However, one should be careful to not condemn any school material in a knee-jerk way. For example, Erick Erickson of RedState complains about a method of subtracting one number from another.
“The picture… [below] is from my third grade daughter’s math book. This is the only page that explains that method for subtraction. There are, for the record, four ways to subtract that my third grader must learn.
“This is the only page explaining that method. This is the only example. The very next page goes to arrays. The page after that goes to multiplication. This is it.
“The traditional method of subtracting, borrowing and carrying numbers, is derisively called the ‘Granny Method.’ The new method makes no freaking sense to either my third grader or my wife.”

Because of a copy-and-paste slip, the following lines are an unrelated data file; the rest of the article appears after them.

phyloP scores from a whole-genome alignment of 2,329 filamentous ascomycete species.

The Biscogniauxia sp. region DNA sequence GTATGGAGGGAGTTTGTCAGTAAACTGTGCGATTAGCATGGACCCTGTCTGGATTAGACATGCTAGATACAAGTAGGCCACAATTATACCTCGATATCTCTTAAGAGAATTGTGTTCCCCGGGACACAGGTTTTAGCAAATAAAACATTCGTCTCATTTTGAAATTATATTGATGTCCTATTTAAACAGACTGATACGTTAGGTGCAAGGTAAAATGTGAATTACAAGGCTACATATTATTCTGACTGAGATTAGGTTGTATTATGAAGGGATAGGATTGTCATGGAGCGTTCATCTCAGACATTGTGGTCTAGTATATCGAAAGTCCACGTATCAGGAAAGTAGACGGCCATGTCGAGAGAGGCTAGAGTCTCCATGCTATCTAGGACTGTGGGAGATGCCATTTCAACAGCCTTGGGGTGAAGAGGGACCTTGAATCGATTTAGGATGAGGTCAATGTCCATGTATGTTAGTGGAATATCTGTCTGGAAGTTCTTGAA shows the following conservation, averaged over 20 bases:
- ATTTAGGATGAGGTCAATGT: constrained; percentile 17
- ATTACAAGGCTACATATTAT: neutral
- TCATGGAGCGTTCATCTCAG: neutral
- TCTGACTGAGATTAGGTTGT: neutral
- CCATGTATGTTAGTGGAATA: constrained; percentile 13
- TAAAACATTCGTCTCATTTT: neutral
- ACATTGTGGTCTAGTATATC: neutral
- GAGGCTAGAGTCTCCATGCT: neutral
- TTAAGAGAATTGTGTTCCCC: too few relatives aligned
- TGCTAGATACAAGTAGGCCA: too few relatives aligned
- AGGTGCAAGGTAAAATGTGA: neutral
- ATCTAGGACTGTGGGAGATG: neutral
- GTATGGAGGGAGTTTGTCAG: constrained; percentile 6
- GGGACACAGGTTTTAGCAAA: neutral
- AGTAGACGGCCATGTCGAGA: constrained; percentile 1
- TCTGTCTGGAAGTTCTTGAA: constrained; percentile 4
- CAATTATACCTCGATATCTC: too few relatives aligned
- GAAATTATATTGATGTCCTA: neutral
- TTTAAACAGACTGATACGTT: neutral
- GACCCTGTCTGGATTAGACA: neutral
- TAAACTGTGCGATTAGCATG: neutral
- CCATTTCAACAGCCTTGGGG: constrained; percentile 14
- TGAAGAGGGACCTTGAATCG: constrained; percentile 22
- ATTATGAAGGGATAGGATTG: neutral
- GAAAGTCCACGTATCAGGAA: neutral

First and foremost, I wholeheartedly agree that the “Granny Method” should be the first method taught. It is straightforward and easy to master, even if you don’t grok all the finer points. It allows a student to get a feel for subtraction. Once they know how to do that, they will be better able to understand short-cuts and tricks… which is exactly what that above assignment is.
The method is not a bad one, and can be easily done on the fly in one’s head. It simply allows one to determine the difference between the two numbers, since the answer to any subtraction question is ultimately just the difference between the two numbers. The method actually does make sense, and is easy to do in one’s head.
There is much to despise about Common Core. This is not one of them.
Hat Tip: Hot Air.